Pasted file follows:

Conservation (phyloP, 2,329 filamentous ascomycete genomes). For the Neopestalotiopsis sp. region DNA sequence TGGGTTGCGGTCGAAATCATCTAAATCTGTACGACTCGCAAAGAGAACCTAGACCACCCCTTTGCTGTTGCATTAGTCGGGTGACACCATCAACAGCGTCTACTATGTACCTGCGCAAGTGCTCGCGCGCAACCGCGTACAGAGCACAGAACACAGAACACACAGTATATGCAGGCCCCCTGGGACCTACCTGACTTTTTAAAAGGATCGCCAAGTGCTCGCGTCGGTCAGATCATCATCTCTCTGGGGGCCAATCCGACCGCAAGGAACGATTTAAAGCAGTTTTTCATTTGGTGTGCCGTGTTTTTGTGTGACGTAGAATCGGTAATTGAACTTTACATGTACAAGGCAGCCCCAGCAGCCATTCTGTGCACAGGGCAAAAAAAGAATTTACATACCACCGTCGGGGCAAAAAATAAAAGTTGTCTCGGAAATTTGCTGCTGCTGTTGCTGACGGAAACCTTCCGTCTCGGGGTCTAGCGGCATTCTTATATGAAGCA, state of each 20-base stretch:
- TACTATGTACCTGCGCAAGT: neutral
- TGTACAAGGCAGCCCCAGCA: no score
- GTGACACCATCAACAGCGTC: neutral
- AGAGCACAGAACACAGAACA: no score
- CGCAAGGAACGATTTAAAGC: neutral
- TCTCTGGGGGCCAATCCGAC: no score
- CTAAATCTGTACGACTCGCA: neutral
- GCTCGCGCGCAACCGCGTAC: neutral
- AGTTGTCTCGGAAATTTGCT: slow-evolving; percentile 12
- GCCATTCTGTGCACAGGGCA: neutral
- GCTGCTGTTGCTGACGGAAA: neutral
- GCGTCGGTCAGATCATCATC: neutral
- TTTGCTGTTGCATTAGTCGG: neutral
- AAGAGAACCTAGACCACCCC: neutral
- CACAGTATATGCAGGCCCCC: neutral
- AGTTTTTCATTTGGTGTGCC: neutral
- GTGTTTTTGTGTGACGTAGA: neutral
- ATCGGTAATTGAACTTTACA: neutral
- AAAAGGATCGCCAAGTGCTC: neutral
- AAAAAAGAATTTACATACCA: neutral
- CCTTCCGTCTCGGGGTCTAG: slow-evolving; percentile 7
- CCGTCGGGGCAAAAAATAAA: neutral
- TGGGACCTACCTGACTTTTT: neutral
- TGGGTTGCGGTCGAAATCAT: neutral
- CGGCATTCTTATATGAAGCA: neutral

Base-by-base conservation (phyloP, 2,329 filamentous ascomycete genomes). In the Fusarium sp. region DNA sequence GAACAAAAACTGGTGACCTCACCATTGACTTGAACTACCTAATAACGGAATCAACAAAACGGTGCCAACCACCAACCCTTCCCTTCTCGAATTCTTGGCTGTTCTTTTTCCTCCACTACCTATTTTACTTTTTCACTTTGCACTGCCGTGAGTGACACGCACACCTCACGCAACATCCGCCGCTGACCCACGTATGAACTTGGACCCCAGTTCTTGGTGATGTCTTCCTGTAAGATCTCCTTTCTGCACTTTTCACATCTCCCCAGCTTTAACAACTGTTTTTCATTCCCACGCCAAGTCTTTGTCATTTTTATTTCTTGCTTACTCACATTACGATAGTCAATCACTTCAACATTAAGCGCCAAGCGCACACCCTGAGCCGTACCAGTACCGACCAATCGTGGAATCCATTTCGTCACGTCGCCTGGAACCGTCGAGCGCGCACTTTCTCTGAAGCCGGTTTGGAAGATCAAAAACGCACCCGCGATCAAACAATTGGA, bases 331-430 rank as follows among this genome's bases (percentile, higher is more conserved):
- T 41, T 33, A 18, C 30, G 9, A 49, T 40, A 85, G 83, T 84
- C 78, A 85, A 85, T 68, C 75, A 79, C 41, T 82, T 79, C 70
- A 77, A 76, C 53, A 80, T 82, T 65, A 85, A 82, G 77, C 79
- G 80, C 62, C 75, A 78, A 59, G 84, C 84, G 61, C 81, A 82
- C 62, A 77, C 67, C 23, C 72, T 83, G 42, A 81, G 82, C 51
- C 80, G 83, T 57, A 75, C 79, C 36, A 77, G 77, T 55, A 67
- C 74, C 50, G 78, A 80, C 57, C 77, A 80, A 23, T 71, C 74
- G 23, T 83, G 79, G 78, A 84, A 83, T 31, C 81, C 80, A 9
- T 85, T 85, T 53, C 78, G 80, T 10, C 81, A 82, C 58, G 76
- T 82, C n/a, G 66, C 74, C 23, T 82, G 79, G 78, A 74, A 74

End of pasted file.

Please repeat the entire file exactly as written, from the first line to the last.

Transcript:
Conservation (phyloP, 2,329 filamentous ascomycete genomes). For the Neopestalotiopsis sp. region DNA sequence TGGGTTGCGGTCGAAATCATCTAAATCTGTACGACTCGCAAAGAGAACCTAGACCACCCCTTTGCTGTTGCATTAGTCGGGTGACACCATCAACAGCGTCTACTATGTACCTGCGCAAGTGCTCGCGCGCAACCGCGTACAGAGCACAGAACACAGAACACACAGTATATGCAGGCCCCCTGGGACCTACCTGACTTTTTAAAAGGATCGCCAAGTGCTCGCGTCGGTCAGATCATCATCTCTCTGGGGGCCAATCCGACCGCAAGGAACGATTTAAAGCAGTTTTTCATTTGGTGTGCCGTGTTTTTGTGTGACGTAGAATCGGTAATTGAACTTTACATGTACAAGGCAGCCCCAGCAGCCATTCTGTGCACAGGGCAAAAAAAGAATTTACATACCACCGTCGGGGCAAAAAATAAAAGTTGTCTCGGAAATTTGCTGCTGCTGTTGCTGACGGAAACCTTCCGTCTCGGGGTCTAGCGGCATTCTTATATGAAGCA, state of each 20-base stretch:
- TACTATGTACCTGCGCAAGT: neutral
- TGTACAAGGCAGCCCCAGCA: no score
- GTGACACCATCAACAGCGTC: neutral
- AGAGCACAGAACACAGAACA: no score
- CGCAAGGAACGATTTAAAGC: neutral
- TCTCTGGGGGCCAATCCGAC: no score
- CTAAATCTGTACGACTCGCA: neutral
- GCTCGCGCGCAACCGCGTAC: neutral
- AGTTGTCTCGGAAATTTGCT: slow-evolving; percentile 12
- GCCATTCTGTGCACAGGGCA: neutral
- GCTGCTGTTGCTGACGGAAA: neutral
- GCGTCGGTCAGATCATCATC: neutral
- TTTGCTGTTGCATTAGTCGG: neutral
- AAGAGAACCTAGACCACCCC: neutral
- CACAGTATATGCAGGCCCCC: neutral
- AGTTTTTCATTTGGTGTGCC: neutral
- GTGTTTTTGTGTGACGTAGA: neutral
- ATCGGTAATTGAACTTTACA: neutral
- AAAAGGATCGCCAAGTGCTC: neutral
- AAAAAAGAATTTACATACCA: neutral
- CCTTCCGTCTCGGGGTCTAG: slow-evolving; percentile 7
- CCGTCGGGGCAAAAAATAAA: neutral
- TGGGACCTACCTGACTTTTT: neutral
- TGGGTTGCGGTCGAAATCAT: neutral
- CGGCATTCTTATATGAAGCA: neutral

Base-by-base conservation (phyloP, 2,329 filamentous ascomycete genomes). In the Fusarium sp. region DNA sequence GAACAAAAACTGGTGACCTCACCATTGACTTGAACTACCTAATAACGGAATCAACAAAACGGTGCCAACCACCAACCCTTCCCTTCTCGAATTCTTGGCTGTTCTTTTTCCTCCACTACCTATTTTACTTTTTCACTTTGCACTGCCGTGAGTGACACGCACACCTCACGCAACATCCGCCGCTGACCCACGTATGAACTTGGACCCCAGTTCTTGGTGATGTCTTCCTGTAAGATCTCCTTTCTGCACTTTTCACATCTCCCCAGCTTTAACAACTGTTTTTCATTCCCACGCCAAGTCTTTGTCATTTTTATTTCTTGCTTACTCACATTACGATAGTCAATCACTTCAACATTAAGCGCCAAGCGCACACCCTGAGCCGTACCAGTACCGACCAATCGTGGAATCCATTTCGTCACGTCGCCTGGAACCGTCGAGCGCGCACTTTCTCTGAAGCCGGTTTGGAAGATCAAAAACGCACCCGCGATCAAACAATTGGA, bases 331-430 rank as follows among this genome's bases (percentile, higher is more conserved):
- T 41, T 33, A 18, C 30, G 9, A 49, T 40, A 85, G 83, T 84
- C 78, A 85, A 85, T 68, C 75, A 79, C 41, T 82, T 79, C 70
- A 77, A 76, C 53, A 80, T 82, T 65, A 85, A 82, G 77, C 79
- G 80, C 62, C 75, A 78, A 59, G 84, C 84, G 61, C 81, A 82
- C 62, A 77, C 67, C 23, C 72, T 83, G 42, A 81, G 82, C 51
- C 80, G 83, T 57, A 75, C 79, C 36, A 77, G 77, T 55, A 67
- C 74, C 50, G 78, A 80, C 57, C 77, A 80, A 23, T 71, C 74
- G 23, T 83, G 79, G 78, A 84, A 83, T 31, C 81, C 80, A 9
- T 85, T 85, T 53, C 78, G 80, T 10, C 81, A 82, C 58, G 76
- T 82, C n/a, G 66, C 74, C 23, T 82, G 79, G 78, A 74, A 74